A Bloody History: Attacks on French Jewry Since 1967
by Lakkana Nanayakkara
France has a checkered history of anti-Semitism and in the last few decades there have been bombings at Jewish schools and synagogues; Jewish tombs have been desecrated and Orthodox Jews have been attacked. The most recent attack occurred on Today, when 4 people, including 3 children, were murdered at a Jewish day school in the southern part of the country.
There are 600,000 Jews in France, comprising the world’s third-largest Jewish community and the largest in Europe. Since the foundation of the state of Israel, the perpetrators of anti-Semitic violence in France have shifted from those involved in fascist political parties to radical Islamists.
In 2004, former Israeli prime minister Ariel Sharon urged French Jews to move to Israel immediately to escape anti-Semitism and said “We see the spread of the wildest anti-Semitism”. He made the comments after French government figures showed 510 anti-Jewish acts or threats in the first six months of 2004, compared to 593 in all of 2003.
According to the French Jewish Community Protection Service (Service de Protection de la Communauté Juive – SPCJ) there were 466 anti-Semitic acts in 2010, compared with 832 in 2009.
In 2010, “violent acts” comprised 28% of the anti-Semitic acts committed, while the remainder were “threats and intimidating acts”. In 2009, “violent acts” were 21% of the 832 anti-Semitic acts committed that year.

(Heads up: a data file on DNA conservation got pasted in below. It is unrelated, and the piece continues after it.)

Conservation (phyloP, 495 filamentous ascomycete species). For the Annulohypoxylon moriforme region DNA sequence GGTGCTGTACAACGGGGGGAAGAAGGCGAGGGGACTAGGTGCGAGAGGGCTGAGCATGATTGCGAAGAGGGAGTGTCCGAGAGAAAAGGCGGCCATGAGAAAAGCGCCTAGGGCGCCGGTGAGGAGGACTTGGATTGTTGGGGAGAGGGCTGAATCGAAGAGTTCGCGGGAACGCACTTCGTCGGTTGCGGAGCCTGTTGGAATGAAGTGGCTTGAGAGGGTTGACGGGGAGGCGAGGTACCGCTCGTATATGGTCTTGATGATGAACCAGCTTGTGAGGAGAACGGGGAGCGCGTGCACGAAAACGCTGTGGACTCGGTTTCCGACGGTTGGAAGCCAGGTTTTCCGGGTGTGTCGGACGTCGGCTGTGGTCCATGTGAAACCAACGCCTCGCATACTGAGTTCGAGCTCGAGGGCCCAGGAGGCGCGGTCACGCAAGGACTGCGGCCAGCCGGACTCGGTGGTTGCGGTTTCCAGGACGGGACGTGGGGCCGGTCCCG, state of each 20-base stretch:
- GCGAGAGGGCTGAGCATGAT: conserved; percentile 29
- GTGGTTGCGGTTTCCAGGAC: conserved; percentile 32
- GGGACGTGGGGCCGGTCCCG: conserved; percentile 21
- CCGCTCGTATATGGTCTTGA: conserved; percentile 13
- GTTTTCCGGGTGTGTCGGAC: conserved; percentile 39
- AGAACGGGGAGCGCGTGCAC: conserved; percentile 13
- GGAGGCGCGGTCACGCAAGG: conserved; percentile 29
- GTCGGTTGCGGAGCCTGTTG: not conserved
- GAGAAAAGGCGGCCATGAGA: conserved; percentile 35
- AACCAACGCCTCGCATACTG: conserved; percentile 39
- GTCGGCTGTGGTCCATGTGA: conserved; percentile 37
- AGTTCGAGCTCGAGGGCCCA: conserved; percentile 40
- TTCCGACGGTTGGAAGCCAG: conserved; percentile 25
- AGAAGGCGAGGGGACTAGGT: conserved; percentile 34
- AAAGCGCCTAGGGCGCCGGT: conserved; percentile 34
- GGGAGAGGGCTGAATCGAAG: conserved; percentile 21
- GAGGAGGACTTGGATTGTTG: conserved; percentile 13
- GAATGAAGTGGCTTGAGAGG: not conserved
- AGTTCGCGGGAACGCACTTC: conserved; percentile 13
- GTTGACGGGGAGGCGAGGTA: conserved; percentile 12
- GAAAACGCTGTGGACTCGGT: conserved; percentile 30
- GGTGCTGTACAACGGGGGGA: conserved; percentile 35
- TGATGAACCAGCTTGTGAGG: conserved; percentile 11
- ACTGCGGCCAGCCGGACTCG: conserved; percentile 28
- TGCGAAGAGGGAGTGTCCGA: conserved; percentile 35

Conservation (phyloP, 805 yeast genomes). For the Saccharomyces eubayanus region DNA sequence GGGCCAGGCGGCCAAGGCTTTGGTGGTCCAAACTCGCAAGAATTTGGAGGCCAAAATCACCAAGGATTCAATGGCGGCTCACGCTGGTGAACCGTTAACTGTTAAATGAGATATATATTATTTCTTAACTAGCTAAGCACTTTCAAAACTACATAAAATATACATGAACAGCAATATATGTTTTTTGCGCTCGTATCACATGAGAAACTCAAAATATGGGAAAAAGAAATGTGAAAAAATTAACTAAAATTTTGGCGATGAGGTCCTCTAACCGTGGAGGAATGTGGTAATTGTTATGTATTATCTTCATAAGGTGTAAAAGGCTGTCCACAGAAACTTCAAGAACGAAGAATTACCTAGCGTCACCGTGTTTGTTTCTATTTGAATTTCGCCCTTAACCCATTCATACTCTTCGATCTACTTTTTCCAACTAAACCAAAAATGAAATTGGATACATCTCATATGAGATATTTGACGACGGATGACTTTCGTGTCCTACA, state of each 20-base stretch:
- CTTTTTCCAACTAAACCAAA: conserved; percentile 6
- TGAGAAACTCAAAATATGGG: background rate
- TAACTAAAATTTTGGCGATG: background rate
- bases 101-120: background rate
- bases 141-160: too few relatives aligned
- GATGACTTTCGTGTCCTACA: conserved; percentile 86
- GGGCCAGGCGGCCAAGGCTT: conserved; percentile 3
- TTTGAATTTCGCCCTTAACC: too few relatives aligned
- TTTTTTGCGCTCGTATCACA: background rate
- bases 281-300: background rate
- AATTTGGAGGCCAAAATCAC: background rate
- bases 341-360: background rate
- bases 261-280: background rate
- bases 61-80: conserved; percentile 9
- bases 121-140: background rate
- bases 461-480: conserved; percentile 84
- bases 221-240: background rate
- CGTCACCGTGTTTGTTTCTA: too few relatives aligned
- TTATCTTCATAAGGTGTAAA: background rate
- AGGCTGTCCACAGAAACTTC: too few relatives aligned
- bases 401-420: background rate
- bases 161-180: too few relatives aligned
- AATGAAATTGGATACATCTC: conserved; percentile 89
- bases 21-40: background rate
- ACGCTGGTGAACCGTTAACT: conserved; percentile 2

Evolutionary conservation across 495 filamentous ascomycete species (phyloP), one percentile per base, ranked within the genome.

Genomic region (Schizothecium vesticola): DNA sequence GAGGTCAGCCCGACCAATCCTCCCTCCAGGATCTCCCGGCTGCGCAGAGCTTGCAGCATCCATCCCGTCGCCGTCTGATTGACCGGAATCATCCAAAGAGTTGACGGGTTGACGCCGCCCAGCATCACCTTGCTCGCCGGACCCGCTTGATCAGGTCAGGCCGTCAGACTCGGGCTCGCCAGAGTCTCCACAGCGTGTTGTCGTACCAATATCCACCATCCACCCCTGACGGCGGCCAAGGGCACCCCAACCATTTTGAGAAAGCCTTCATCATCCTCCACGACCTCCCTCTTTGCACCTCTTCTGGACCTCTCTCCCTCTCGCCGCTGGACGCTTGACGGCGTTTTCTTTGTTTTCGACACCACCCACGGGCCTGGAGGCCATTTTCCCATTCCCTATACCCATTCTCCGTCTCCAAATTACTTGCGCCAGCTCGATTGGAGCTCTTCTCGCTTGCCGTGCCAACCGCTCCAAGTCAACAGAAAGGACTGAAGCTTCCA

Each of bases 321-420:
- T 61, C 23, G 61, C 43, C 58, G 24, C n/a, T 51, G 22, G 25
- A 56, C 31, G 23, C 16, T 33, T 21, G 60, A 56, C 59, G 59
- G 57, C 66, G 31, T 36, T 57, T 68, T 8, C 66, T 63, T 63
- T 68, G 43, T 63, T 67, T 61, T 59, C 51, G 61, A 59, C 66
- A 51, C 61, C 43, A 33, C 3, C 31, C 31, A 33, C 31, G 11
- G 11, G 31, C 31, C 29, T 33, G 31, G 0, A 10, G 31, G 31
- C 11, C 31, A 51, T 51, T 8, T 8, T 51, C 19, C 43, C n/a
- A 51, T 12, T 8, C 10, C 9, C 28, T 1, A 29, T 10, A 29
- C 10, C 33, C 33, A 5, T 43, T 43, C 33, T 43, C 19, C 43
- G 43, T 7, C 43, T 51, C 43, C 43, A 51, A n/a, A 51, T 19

The following are major attacks carried out against Jews in France since the end of World War II:
In January 2009, attackers launched two cars packed with petrol bombs at a synagogue in France’s southwestern city of Toulouse, causing damage but no casualties.
A high profile case involved the death of Ilan Halimi, a young French Jewish man of Moroccan descent. He was kidnapped on January 21, 2006 by a gang called “the Gang of Barbarians” and was tortured for 24 days. The murder was motivated by anti-Semitism and money. The gang leader, Youssef Fofana, was sentenced to life imprisonment.
In October 2004, 88 tombs in a Jewish cemetery in Brumath, near Strasbourg, were painted with swastikas and “SS” initials.
In November 2003, a young French Jewish DJ, Sebastien Selam, was murdered by his Muslim neighbor and former friend, Adel Boumedienne. Boumedienne slit Selam’s throat and gouged out his eyes with a knife and is quoted as saying, “I killed my Jew, I will go to paradise” and “It was what Allah demanded.”
In January 2003, a Rabbi in Paris was stabbed and had his car set on fire.
Between March and April 2002, the Orthodox Or Aviv synagogue in Marseille was destroyed by arson and two other French synagogues were set on fire.
In October 3, 1980, the bombing of the Copernic Street synagogue in Paris killed four people and injuring about 40 others.
The following are major anti-Semitic comments and anti-Israeli actions taken by French politicians since the end of World War 2:
Former French ambassador to the United Kingdom, Daniel Bernard, said Israel was a “s—y little country,” that did not merit putting the world “in danger of World War III.”
1980s to 1997
Right-wing French politician Jean-Marie Le Pen was known for his “trivialization of the holocaust” and had repeatedly accused, former President Jacques Chirac, of being “owned” and “held hostage” by the Jewish organization B’nai B’rith.
Charles de Gaulle questioned the Jews over “dual loyalty” and called the Jews “an élite people, self-confident and dominating”. He also reversed his earlier pro-Israel stance; criticizing Israel and imposing an arms embargo on the Jewish state.